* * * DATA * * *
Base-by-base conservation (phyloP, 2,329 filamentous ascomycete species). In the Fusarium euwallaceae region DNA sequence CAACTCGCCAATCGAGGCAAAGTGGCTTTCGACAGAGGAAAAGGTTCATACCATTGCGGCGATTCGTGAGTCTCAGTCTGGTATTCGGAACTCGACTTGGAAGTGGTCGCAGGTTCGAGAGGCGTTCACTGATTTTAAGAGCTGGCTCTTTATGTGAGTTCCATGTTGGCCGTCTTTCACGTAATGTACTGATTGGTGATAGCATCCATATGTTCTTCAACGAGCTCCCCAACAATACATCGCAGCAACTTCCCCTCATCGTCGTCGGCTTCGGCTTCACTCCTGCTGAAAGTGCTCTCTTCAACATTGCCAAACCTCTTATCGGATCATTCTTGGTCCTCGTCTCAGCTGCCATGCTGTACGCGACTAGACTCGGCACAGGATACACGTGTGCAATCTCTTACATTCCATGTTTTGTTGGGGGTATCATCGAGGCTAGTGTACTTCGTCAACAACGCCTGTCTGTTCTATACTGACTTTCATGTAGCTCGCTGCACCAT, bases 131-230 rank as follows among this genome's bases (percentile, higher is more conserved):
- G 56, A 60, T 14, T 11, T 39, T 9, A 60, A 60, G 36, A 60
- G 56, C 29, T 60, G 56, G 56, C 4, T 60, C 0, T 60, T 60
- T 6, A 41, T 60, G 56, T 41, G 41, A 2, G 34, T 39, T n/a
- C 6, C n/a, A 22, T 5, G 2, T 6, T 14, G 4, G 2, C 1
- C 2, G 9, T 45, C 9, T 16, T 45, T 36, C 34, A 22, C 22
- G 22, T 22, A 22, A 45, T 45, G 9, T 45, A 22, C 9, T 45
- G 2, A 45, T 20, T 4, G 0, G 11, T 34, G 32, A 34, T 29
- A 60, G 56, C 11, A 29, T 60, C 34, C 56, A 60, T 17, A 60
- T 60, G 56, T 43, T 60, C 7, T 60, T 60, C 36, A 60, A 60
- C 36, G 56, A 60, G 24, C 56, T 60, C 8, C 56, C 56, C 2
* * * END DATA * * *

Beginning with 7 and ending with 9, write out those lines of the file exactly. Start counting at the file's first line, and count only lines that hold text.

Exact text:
- G 22, T 22, A 22, A 45, T 45, G 9, T 45, A 22, C 9, T 45
- G 2, A 45, T 20, T 4, G 0, G 11, T 34, G 32, A 34, T 29
- A 60, G 56, C 11, A 29, T 60, C 34, C 56, A 60, T 17, A 60